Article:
Why choose a test with a lower specificity and hence false positive rates, unless one wishes to falsely catch something borderline only to recommend the RM20,000 angiogram later?
Help me understand the research evidence behind this. Is this based on any consensus guidelines or expert opinion?
With NHS stretched so thin (so I hear) I'm surprised this is the practice in the UK.
Also, I'd argue that a cardiologist working someone up for chest pains, has no business ordering labs like alpha-fetoprotein, VDRL (come on, looking for syphilis???), CEA and rheumatoid factor.

7:37 PM  
Blogger Palmdoc said...

Regarding the issue of "financial motive", see this link:
http://thestar.com.my/news/story.asp?file=/2011/5/29/nation/8782482&sec=nation

"Association of Private Hospitals of Malaysia president Datuk Dr Jacob Thomas points out that doctors are not paid for medical tests that they order for a patient as almost all private hospitals in Malaysia are owned by corporations and not doctors.
“The medical specialists who work in one or more of these facilities are not owners and have an independent contractor' status,” he adds.
“These specialists are credentialed to practise in one or more of these facilities . They do not own the hospital or its equipment. They, in fact, pay a rental for the clinic sessions which they choose to maintain.”

9:40 PM  
Anonymous mayan said...

as a medical practitioner in msia, i see this ALL THE TIME... patients get "referred" to govt hospitals from private hospitals as "the patient prefers treatment at your hospital due to financial constraints"... when we take a full history, we discover that patients are charged for various tests that are actually unnecessary for their symptoms.. so they drain the patient's pockets, then send them packing to the govt hospitals when their funds run out... even if patients are really sick & on death's door, they make sure that the patient settles the bill first, then sends them packing to us... only to die within minutes of arriving through our doors

5:53 AM  
Anonymous Anonymous said...

http://www.nice.org.uk/nicemedia/live/12947/47931/47931.pdf

5:54 AM  
Blogger vagus said...

Thanks for the numerous comments; this is certainly an interesting debate. Thanks for the PDF link. I'm fascinated reading it; the same articles comments:
"Further disadvantages of 64-slice CT coronary angiography include; poor correlation with coronary angiography in calcified vessels as extensive calcification obscures imaging of coronary arteries, poor correlation with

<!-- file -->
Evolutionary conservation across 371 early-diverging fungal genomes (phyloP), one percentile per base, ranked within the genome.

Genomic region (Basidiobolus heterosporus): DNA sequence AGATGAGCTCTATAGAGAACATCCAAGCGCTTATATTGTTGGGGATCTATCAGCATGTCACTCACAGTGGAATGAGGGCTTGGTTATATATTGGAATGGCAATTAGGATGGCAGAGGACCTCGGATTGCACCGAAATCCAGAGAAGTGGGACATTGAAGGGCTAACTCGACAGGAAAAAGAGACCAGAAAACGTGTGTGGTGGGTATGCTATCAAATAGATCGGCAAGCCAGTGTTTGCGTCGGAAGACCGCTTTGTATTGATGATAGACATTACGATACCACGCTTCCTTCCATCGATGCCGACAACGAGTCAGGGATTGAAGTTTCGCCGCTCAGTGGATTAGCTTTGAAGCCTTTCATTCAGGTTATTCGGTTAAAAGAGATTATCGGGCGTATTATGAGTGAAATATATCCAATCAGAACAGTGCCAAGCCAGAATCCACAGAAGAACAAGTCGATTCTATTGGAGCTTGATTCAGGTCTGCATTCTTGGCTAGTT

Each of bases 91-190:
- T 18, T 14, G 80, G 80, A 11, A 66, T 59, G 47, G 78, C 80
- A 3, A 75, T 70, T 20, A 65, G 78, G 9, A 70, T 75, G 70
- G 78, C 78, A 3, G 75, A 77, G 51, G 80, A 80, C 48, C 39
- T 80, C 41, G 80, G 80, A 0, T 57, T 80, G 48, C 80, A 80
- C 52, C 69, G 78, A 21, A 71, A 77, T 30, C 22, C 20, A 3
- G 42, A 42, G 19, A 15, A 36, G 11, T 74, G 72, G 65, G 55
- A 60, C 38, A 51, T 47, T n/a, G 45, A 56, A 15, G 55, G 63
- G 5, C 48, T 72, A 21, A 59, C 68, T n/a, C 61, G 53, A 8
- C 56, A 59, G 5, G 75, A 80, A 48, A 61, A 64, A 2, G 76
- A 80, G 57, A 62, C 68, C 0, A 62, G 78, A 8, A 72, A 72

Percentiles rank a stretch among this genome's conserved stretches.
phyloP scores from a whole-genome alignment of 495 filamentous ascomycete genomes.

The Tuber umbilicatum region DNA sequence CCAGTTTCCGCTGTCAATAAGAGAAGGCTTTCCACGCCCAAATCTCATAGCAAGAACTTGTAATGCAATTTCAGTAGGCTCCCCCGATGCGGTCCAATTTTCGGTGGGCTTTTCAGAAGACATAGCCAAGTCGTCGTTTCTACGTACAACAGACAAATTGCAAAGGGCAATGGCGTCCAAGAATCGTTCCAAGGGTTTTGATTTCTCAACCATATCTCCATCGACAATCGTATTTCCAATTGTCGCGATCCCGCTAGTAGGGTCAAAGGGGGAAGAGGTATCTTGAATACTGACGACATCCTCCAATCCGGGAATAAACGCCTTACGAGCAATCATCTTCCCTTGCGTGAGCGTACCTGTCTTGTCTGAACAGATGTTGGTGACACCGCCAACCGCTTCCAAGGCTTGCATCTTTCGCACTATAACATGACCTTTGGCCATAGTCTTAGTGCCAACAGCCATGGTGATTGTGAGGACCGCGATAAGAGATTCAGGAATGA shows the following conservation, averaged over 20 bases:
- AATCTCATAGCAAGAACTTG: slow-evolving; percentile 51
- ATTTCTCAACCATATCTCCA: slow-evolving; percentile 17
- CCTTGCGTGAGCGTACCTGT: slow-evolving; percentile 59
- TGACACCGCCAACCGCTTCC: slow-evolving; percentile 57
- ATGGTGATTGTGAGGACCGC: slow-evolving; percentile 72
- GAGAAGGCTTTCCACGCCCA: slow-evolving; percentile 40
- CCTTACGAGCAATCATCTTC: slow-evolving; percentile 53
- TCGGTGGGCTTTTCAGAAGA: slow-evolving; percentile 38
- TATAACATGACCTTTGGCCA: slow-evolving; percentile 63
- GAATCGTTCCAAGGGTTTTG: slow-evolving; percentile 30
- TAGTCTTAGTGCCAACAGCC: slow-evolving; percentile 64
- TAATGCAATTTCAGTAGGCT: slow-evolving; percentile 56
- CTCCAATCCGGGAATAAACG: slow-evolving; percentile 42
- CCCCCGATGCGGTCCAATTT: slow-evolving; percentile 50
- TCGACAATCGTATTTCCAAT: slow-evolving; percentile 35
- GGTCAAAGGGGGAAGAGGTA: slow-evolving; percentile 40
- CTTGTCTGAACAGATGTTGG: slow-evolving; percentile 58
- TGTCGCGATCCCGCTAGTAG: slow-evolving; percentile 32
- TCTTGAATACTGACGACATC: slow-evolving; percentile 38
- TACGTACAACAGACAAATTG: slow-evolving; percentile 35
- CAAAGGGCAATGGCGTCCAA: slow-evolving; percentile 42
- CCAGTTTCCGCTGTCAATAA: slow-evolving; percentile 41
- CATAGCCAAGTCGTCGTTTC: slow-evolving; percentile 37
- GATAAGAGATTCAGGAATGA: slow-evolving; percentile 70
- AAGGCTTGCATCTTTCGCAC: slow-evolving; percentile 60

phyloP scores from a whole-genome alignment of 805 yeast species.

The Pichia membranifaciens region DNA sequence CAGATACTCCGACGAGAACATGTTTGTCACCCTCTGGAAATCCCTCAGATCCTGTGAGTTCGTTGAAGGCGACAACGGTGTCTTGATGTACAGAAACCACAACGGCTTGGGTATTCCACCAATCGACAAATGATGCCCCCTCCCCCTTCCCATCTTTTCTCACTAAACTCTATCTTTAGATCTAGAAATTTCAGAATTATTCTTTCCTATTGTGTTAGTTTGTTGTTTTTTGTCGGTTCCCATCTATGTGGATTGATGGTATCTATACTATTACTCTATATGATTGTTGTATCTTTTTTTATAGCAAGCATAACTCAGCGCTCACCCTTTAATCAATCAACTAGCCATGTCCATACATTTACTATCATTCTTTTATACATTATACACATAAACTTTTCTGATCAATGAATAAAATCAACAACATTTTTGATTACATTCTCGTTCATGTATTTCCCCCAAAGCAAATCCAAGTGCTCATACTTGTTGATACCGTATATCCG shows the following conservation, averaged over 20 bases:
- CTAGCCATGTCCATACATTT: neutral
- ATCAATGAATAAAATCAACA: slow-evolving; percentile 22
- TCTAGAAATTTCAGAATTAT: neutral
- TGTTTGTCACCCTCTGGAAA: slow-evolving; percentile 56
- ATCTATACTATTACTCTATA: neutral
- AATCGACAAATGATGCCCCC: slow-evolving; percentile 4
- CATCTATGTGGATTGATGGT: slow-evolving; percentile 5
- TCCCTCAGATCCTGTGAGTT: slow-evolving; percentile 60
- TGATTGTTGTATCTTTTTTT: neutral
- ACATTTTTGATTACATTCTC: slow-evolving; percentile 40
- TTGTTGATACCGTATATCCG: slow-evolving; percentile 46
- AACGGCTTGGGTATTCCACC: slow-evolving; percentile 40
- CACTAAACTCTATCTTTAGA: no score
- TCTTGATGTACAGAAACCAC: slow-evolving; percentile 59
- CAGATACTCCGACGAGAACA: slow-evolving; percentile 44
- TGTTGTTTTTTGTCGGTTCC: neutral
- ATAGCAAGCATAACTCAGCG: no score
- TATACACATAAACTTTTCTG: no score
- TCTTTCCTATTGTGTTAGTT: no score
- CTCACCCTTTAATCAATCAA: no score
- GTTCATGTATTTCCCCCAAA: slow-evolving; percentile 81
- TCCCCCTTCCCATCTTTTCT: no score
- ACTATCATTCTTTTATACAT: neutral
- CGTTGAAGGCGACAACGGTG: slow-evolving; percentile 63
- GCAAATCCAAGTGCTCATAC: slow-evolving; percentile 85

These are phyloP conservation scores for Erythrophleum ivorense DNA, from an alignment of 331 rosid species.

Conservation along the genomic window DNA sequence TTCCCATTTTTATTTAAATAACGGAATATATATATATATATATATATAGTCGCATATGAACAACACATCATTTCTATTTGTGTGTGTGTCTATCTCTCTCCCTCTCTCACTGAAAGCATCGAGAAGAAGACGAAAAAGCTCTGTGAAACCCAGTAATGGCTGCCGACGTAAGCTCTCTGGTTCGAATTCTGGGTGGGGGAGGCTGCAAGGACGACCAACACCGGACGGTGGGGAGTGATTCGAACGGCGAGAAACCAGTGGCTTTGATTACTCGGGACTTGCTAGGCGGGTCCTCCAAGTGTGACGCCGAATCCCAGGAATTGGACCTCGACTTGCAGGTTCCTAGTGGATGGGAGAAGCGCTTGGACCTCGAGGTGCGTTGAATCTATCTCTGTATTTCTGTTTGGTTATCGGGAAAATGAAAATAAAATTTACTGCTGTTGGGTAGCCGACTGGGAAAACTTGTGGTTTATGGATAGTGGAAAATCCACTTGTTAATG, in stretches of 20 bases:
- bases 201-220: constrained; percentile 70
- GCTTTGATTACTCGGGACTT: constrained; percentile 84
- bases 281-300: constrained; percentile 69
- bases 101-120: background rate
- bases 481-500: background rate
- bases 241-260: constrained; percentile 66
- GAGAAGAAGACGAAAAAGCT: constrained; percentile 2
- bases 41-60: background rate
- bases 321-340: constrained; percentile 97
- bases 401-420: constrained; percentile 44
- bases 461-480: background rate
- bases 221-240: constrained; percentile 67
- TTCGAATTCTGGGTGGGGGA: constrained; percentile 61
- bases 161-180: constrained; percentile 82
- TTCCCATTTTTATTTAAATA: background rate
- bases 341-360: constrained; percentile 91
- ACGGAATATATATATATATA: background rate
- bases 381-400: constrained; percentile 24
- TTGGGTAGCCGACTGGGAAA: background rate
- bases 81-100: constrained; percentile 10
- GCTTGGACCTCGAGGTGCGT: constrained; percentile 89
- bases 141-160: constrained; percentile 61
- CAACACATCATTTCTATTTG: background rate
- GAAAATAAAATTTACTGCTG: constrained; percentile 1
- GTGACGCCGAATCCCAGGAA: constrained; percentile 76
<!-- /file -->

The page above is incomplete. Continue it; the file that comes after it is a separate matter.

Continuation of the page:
coronary angiography for quantifying stenosis severity when > 50% and in vessels < 2 mm, no functional assessment of myocardial ischaemia, the potential for motion artifacts due to beating of the heart, and the fact that scanners may not be readily available. While the very recent publications on the diagnostic accuracy of 64-slice CT
have reported excellent sensitivity, specificity, PPV and NPV compared with other non-invasive test it should be noted that there is a possibility of
publication bias. The evaluation of new technologies is often performed inbias. The evaluation of new technologies is often performed in highly selected populations that have been referred for coronary angiography.
The evaluation of 64-slice CT coronary angiography has been performed on patients who have high pre-test likelihoods of CAD (high median prevalence of CAD). However in everyday clinical practice, 64-slice CT coronary
angiography is likely to be performed in patients where there is a low to intermediate probability, and the diagnostic performance of the test requires
evaluation in unselected populations."

So it's interesting that Chart 2 suggests the use of CT in low-risk populations. The more recent studies they cite gives a surprisingly high specificity that goes against many others- one wonders if this is related to what the guidelines authors themselves are hinting at- a selection bias of high-probability cases. I respectfully and humbly disagree with the guidelines- good thing I'm an endocrinologist, huh? :)

Indeed, a recent study in low risk patients (albeit asymptomatic) published in Archives of Int Med suggests against the use of CT in low risk populations.

http://archinte.ama-assn.org/cgi/content/full/archinternmed.2011.204

Palmdoc- I'm curious. Is there pressure from the hospital then, to generate income, from radiological tests or labs? Do doctors make a 'production bonus' if the hospital makes a certain amount of money? Even if we're not talking about the CT issue, I can only assume there is some motive to either the doctor or the hospital itself based on the numerous unnecessary lab tests that were done in this case. Because medically I cannot justify those labs.